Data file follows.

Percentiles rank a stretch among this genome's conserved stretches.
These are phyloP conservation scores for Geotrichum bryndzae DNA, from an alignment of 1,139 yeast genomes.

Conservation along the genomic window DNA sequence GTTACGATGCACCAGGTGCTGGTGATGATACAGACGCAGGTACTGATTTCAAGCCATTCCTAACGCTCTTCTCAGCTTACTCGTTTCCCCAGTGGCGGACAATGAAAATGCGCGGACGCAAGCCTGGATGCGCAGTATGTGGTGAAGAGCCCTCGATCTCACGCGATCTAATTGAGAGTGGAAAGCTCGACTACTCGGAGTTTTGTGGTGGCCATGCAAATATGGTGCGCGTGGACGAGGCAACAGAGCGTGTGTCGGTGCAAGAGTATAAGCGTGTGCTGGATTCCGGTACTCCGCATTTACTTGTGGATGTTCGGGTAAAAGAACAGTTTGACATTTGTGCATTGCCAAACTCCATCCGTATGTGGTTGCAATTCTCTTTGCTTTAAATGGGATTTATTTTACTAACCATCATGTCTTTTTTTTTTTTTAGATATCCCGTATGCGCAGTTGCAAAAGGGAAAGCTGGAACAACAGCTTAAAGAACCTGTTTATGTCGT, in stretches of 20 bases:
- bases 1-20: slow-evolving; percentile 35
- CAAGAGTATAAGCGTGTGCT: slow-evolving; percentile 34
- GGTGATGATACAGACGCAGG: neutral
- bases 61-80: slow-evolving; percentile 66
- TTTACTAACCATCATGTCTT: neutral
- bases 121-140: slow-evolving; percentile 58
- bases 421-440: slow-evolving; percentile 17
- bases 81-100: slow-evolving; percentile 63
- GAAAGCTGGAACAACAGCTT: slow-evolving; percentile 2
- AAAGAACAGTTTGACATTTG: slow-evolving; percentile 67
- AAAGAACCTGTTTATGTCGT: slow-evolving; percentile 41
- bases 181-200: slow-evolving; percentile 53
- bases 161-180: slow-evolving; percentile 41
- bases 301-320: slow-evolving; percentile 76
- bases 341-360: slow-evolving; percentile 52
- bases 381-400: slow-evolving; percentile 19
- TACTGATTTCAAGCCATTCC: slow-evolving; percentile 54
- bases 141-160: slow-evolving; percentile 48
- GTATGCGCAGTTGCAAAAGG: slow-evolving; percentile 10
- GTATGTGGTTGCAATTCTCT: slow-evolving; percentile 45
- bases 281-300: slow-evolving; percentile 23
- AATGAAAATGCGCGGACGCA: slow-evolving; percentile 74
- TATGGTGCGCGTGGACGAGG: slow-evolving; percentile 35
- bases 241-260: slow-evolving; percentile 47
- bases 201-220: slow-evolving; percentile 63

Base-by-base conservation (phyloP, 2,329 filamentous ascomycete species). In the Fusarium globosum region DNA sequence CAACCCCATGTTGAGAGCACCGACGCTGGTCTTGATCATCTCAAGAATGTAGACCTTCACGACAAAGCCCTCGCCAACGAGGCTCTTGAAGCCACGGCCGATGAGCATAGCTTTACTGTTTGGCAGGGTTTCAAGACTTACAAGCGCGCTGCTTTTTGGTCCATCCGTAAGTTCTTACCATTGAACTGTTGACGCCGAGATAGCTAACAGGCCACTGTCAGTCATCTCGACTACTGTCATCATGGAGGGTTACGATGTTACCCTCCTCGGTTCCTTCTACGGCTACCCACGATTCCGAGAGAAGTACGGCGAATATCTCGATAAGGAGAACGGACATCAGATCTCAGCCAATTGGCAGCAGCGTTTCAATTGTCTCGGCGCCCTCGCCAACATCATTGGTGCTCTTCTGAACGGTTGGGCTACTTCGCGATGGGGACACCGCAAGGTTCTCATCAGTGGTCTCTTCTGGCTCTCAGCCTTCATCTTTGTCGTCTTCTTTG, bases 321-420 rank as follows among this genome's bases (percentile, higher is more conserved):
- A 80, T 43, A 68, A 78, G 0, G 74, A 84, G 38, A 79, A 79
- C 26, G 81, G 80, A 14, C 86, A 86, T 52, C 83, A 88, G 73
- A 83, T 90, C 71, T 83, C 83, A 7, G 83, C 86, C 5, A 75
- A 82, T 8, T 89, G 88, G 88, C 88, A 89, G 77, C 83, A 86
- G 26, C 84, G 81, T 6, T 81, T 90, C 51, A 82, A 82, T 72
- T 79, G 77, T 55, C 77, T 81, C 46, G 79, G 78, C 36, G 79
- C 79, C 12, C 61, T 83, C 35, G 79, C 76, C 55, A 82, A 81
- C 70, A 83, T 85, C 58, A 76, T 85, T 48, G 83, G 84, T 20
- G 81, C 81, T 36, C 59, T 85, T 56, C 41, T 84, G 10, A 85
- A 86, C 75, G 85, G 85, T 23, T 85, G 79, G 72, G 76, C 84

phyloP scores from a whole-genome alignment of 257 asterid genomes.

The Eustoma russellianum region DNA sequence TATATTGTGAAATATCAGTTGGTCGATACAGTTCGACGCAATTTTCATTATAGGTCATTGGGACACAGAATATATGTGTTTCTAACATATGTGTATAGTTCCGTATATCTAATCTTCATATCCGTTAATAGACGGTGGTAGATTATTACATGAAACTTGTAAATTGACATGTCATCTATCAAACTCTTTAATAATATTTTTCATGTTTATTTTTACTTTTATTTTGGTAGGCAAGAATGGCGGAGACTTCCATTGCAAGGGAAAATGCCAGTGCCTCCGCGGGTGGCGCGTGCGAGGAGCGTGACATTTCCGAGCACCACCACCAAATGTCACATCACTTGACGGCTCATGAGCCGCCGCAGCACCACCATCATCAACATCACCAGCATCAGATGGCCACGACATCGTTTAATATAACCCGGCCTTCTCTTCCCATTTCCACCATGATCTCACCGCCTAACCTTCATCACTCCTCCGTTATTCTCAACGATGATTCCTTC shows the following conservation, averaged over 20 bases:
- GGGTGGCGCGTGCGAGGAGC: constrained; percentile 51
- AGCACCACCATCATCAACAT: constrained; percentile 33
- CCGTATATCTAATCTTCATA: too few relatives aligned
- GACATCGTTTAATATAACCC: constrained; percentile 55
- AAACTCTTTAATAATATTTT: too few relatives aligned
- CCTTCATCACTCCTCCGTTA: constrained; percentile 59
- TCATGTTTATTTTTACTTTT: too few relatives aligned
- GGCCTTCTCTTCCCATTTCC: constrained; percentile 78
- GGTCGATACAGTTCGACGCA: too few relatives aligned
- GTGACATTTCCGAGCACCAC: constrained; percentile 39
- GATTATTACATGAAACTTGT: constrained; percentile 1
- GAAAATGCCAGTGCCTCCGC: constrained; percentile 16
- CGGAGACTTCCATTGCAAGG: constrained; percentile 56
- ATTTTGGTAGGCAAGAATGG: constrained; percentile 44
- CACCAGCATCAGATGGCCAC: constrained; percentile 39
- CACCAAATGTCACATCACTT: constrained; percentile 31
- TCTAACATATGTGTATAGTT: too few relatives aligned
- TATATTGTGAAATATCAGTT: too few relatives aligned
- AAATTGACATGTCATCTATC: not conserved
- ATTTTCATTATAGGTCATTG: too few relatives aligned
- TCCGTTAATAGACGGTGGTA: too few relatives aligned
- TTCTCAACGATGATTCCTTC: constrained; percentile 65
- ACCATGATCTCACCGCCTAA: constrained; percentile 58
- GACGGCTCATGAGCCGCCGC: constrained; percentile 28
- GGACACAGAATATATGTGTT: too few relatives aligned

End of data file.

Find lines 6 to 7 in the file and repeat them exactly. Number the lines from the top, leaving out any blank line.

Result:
- GGTGATGATACAGACGCAGG: neutral
- bases 61-80: slow-evolving; percentile 66